India, manage their period of stay in India, so as to remain a non-resident in perpetuity and not be required to declare their global income in India.
Sub-section (6) of the said section provides for situations in which a person shall be “not ordinarily resident” in a previous year. Clause (a) thereof provides that if the person is an individual who has been non-resident in nine out of the ten previous years preceding that year, or has during the seven previous years preceding that year been in India for an overall period of 729 days or less. Clause (b) thereof contains similar provision for the HUF.
This category of persons has been carved out essentially to ensure that a non-resident is not suddenly faced with the compliance requirement of a resident, merely because he spends more than specified number of days in India during a particular year. The conditions specified in the present law in respect of this carve out have been the subject matter of disputes, amendments and further disputes. Further, due to reduction in number of days, as proposed, for visiting Indian citizen or person of Indian origin, there would be need for relaxation in the conditions.
The issue of stateless persons has been bothering the tax world for quite some time. It is entirely possible for an individual to arrange his affairs in such a fashion that he is not liable to tax in any country or jurisdiction during a year. This arrangement is typically employed by high net worth individuals (HNWI) to avoid paying taxes to any country/ jurisdiction on income they earn. Tax laws should not encourage a situation where a person is not liable to tax in any country. The current rules governing tax residence make it possible for HNWIs and other individuals, who may be Indian citizen to not to be liable for tax anywherein the world. Such a circumstance is certainly not desirable; particularly in the light of current development in the global tax environment where avenues for double non-taxation are being systematically closed.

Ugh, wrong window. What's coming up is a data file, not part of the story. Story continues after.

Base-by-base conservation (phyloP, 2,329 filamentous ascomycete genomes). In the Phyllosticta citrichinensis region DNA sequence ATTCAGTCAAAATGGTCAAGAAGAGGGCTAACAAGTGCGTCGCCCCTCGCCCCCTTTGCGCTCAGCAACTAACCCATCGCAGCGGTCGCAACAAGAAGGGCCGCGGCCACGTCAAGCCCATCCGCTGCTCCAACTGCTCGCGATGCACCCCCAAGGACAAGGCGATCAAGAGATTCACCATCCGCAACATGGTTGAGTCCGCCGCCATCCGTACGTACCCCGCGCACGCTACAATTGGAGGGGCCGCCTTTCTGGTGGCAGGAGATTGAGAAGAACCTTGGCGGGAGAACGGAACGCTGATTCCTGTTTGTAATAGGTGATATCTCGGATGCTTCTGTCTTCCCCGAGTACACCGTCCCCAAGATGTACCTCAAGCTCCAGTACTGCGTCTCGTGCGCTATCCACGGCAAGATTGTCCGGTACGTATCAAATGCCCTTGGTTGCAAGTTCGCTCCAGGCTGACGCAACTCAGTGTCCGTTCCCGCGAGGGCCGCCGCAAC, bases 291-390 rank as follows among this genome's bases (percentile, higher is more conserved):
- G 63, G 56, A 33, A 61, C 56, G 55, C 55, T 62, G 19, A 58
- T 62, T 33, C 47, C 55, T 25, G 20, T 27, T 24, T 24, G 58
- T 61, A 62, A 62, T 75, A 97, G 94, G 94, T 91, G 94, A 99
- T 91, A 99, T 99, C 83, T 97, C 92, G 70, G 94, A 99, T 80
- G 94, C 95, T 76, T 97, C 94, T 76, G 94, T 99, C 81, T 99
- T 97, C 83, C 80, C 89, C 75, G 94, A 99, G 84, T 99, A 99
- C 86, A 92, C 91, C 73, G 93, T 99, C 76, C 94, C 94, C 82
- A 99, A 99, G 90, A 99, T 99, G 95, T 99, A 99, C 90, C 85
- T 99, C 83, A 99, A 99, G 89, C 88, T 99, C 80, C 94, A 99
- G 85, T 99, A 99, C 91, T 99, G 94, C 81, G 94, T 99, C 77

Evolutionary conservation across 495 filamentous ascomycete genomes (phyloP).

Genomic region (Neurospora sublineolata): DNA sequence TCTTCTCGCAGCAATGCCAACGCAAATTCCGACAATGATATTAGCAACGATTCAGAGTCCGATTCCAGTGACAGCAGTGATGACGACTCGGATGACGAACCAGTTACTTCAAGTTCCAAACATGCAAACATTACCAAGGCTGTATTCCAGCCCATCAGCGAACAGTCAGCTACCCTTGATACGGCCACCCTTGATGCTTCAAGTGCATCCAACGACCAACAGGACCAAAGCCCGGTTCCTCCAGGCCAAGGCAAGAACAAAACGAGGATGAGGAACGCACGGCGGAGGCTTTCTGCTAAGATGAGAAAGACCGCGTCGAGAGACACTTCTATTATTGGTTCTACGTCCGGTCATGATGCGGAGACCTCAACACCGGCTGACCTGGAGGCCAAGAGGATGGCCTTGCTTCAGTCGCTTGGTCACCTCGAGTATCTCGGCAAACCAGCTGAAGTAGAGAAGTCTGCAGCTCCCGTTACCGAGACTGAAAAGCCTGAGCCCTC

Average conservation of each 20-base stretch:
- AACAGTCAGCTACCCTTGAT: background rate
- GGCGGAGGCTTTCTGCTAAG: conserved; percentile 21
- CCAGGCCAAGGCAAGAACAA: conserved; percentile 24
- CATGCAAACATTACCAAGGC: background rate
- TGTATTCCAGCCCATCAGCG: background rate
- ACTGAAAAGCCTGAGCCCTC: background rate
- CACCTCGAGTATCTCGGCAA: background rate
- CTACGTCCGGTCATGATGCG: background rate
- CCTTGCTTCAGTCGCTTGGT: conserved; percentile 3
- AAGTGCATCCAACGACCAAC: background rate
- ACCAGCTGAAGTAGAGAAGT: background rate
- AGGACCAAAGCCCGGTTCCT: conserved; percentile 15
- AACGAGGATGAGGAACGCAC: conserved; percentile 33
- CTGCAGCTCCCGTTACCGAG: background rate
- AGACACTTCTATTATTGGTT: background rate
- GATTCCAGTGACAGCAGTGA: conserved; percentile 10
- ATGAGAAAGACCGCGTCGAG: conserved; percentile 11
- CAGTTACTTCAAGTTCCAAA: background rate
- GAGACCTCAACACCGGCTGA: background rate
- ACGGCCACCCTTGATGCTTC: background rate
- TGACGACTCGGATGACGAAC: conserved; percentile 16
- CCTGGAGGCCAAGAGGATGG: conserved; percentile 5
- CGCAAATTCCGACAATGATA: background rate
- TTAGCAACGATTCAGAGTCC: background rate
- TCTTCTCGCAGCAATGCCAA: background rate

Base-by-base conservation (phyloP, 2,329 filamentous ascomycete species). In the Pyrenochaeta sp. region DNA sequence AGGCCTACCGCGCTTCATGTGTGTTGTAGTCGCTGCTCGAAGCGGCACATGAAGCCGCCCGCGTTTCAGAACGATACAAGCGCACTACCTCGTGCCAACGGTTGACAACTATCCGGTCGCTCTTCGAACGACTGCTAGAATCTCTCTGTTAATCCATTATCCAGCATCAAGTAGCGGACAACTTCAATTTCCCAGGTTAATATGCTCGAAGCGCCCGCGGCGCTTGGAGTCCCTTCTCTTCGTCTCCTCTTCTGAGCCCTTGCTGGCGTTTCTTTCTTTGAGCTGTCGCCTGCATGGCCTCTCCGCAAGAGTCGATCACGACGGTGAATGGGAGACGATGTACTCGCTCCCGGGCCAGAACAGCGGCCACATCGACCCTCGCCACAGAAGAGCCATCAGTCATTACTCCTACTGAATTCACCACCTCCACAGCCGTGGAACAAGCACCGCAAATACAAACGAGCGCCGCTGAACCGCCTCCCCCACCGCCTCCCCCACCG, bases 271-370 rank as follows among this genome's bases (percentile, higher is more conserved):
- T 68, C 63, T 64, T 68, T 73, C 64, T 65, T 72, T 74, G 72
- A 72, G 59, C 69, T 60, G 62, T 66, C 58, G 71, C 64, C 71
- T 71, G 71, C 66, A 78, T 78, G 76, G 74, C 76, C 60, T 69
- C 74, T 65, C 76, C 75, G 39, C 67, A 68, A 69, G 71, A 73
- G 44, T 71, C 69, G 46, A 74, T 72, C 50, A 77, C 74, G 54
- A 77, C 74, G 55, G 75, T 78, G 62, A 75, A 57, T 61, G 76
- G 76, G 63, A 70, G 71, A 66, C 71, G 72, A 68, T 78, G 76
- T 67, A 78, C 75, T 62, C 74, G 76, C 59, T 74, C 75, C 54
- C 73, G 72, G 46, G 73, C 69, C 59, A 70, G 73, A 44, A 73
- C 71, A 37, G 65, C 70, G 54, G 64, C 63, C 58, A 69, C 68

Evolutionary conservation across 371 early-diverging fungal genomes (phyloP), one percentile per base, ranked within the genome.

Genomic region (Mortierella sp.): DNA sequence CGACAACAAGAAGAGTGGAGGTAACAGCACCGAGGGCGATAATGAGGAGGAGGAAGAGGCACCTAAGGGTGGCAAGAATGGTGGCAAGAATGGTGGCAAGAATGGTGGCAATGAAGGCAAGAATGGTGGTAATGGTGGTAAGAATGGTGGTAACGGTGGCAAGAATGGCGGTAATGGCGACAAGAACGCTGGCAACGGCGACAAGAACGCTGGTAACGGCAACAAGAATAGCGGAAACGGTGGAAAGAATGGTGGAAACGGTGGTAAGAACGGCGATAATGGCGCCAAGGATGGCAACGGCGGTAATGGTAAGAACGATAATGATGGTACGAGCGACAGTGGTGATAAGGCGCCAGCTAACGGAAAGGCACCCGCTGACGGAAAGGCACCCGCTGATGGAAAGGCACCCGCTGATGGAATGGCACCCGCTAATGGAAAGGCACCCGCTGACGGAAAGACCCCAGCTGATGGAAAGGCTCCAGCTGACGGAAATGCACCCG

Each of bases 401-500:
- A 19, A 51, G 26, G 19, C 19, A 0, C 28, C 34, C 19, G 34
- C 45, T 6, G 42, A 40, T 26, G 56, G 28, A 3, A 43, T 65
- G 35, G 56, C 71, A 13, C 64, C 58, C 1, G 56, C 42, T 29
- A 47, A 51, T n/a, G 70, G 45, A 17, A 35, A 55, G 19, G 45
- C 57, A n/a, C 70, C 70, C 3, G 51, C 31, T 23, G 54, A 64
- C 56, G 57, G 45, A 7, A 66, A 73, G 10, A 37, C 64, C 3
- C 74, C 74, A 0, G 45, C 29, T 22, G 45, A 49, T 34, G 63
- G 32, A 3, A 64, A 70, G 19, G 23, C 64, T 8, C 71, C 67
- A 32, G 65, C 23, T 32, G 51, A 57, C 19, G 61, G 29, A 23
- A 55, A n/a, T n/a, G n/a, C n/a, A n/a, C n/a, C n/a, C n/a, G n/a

In the light of above, it is proposed that-
(i) the exception provided in clause (b) of Explanation 1 of sub-section (1) to section 6 for visiting India in that year be decreased to 120 days from existing 182 days.
(ii) an individual or an HUF shall be said to be “not ordinarily resident” in India in a previous year, if the individual or the manager of the HUF has been a non-resident in India in seven out of ten previous years preceding that year. This new condition to replace the existing conditions in clauses (a) and (b) of sub-section (6) of section 6.
(iii) an Indian citizen who is not liable to tax in any other country or territory shall be deemed to be resident in India.
Condition for being R-OR or R-NOR-
After a person is classified is resident, we need to further test as to whether such person is regarded ordinarily resident in India (ROR) or not ordinarily resident in India (NOR).
For a person to be regarded as RNOR, following additional conditions are required to be complied with, which are as stated below:
If he was a non-resident in India in 9 out of 10 previous years, prior to the relevant previous year (say C3) or
Has not during 7 previous years preceding relevant previous year stays in India for 729 days or more (say C4)
If the individual satisfies any of the conditions C3 or C4, then he is said to be ‘not ordinary resident’ for that previous year, otherwise, he will be regarded as ordinarily resident
TAXABILITY OF INCOME AS PER RESIDENTIAL STATUS:
A. FROM B/P CONTROLLED FROM INDIA
Conditions Stated above needs to be checked every year to determine residential status of a person.
CA Pranay Jain is a young and aspiring Chartered Accountant. He qualified Chartered Accountancy Course in 2021 and has a well-established practice in various fields of taxation and auditing, with his core area of practice being in the field of litigation i.e., handling assessment and appeal-related matters and representing assesses before various tax departments.
He is also socially active on LinkedIn at linkedin.com/in/capranayjain